But setting up a facebook fan page and asking every Brussels colleague and their relatives to join the group is not about getting in touch with 450 millions.

    Have a more in-depth look into the 1000 fans of the group. You will quickly realise: they are indeed real people, but many, many of them live in Brussels or Belgium. What does it make you think of? Exactly!

    [WORDPRESS HASHCASH] The poster sent us ‘1055386704 which is not a hashcash value.

  5. 1000 users now? You’re right – pretty poor by facebook standards.

    But for a DG of the European Commission it’s probably a high point. The European Parliament, of course, does better, but it’s got a wider scope and (had) a massive election campaign, so it’s not directly comparable.

    I really think you should see this as a pilot – the beginning of a journey by the EU institutions into social media, rather than the destination.

    I quickly scanned the first 24 fans – only 2 were in Belgium, but most didn’t say, so I’ll see whether the people behind it at the Commission can shed any light on how many fans are their rellies in Brussels.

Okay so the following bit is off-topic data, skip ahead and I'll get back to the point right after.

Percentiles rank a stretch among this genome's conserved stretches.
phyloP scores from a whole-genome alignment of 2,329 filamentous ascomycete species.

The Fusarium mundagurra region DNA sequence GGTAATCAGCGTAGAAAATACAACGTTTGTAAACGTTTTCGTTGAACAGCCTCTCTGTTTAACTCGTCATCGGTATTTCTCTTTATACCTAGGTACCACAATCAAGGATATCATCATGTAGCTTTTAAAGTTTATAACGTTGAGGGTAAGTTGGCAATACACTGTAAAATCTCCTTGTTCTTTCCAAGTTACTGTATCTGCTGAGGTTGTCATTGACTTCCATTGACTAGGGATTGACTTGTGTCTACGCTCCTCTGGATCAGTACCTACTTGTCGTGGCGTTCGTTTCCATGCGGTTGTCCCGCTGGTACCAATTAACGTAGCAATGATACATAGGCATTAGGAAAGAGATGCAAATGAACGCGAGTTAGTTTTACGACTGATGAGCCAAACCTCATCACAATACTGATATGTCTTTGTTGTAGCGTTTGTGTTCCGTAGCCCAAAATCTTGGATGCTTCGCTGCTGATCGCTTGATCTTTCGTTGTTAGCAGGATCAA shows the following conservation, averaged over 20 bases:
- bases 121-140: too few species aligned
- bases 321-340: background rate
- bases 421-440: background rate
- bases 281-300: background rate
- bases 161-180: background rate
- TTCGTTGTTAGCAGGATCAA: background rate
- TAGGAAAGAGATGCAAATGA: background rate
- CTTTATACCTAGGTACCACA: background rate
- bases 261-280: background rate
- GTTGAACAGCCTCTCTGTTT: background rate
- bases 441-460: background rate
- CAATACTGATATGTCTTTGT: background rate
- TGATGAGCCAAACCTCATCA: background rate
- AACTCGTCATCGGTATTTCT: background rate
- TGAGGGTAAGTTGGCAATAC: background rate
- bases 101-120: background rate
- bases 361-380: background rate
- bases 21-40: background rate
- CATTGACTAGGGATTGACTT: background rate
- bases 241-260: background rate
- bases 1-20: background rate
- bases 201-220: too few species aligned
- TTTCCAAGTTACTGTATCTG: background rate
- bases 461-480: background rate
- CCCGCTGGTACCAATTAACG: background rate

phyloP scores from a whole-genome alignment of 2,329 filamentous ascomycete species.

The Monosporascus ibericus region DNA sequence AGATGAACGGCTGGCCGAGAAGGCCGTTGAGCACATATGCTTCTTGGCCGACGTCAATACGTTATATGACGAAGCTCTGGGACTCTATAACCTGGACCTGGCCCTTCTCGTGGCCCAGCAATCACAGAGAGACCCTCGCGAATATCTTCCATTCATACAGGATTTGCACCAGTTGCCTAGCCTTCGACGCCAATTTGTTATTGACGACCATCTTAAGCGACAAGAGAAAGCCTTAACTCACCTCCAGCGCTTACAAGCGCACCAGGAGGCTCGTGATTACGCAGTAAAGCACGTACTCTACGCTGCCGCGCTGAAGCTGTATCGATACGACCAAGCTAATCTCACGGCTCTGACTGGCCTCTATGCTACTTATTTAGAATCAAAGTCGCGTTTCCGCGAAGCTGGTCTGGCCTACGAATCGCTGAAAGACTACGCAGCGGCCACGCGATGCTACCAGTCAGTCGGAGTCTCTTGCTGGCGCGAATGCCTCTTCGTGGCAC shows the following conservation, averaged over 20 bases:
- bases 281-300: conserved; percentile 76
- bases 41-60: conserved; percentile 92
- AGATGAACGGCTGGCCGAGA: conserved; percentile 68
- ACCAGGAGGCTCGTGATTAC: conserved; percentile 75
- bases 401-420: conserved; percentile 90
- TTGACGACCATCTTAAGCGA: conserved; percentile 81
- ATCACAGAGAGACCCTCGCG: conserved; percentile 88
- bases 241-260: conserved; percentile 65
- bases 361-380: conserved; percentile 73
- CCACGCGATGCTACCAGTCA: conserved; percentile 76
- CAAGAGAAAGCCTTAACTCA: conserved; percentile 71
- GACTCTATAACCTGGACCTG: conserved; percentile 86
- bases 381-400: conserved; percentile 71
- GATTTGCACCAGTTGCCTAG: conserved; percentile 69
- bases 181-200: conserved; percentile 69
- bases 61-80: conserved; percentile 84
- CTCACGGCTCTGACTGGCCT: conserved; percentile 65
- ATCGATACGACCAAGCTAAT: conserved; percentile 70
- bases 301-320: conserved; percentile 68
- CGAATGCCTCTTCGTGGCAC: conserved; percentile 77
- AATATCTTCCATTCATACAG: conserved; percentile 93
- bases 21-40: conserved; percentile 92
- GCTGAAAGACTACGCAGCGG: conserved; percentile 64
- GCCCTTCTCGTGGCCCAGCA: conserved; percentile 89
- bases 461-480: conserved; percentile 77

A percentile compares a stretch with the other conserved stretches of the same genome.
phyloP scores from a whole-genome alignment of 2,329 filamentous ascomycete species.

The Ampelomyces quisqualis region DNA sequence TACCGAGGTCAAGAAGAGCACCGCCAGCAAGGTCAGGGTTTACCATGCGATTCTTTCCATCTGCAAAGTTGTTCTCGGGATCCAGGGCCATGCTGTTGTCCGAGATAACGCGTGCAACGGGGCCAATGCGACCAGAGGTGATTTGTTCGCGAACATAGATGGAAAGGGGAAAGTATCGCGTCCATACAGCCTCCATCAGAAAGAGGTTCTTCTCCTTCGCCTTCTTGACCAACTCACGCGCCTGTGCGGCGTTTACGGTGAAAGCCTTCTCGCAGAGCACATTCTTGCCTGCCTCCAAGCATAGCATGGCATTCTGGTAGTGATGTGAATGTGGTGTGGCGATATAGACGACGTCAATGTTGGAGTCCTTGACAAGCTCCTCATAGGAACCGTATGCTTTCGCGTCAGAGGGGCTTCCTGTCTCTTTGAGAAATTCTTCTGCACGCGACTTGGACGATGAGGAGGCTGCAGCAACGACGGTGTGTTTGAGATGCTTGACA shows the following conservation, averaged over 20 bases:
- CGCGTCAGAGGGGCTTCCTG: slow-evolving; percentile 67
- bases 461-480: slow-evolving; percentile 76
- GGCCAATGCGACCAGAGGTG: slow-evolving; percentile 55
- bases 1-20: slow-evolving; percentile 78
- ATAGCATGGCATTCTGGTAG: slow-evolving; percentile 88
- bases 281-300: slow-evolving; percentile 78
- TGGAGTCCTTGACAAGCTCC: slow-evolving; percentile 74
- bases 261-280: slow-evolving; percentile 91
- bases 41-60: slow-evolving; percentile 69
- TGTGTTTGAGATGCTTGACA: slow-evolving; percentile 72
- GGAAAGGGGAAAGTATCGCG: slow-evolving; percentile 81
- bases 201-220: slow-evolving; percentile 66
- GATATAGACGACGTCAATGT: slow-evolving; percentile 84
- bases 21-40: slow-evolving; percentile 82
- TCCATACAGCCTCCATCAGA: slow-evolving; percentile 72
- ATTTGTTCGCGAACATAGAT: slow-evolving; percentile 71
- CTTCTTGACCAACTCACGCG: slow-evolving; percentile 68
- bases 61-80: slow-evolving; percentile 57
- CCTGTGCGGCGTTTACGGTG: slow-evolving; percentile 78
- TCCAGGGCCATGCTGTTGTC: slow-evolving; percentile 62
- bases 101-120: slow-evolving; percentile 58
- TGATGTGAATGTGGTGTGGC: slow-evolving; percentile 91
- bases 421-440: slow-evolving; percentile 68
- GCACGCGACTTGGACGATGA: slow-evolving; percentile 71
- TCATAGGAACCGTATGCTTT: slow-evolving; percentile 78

[WORDPRESS HASHCASH] The poster sent us ‘1055386704 which is not a hashcash value.

  6. [this is the first half of a comment received by email from Pierre-Antoine. I am publishing it on his behalf as he was unable to, possibly because the full comment was too long – Mathew]

    @interested user

    Hi and welcome to the discussion board!

    It’s true that we first relayed our initiative among our own circles of colleagues and friends – who are “real” people. Actually, that’s the very nature of social-networking to begin with people you are mostly in contact with. But we did not limited our promotion strategy to the Brussels’ bubble, and we tried to reach out broader interested groups through modest promotions means with mitigated results. You can find the current demographic and geographic composition of our Fan base on Sea, Sun and SMS ( Have a look if you want to know more! 😉

    Our initial objective was much more modest than you might expect. Actually, we were trying to reach out to young (15 -34 years old) Europeans who are Facebook members interested in travelling and texting, and able to communicate in English. We were also trying to learn more about online communication via Web 2.0 platforms.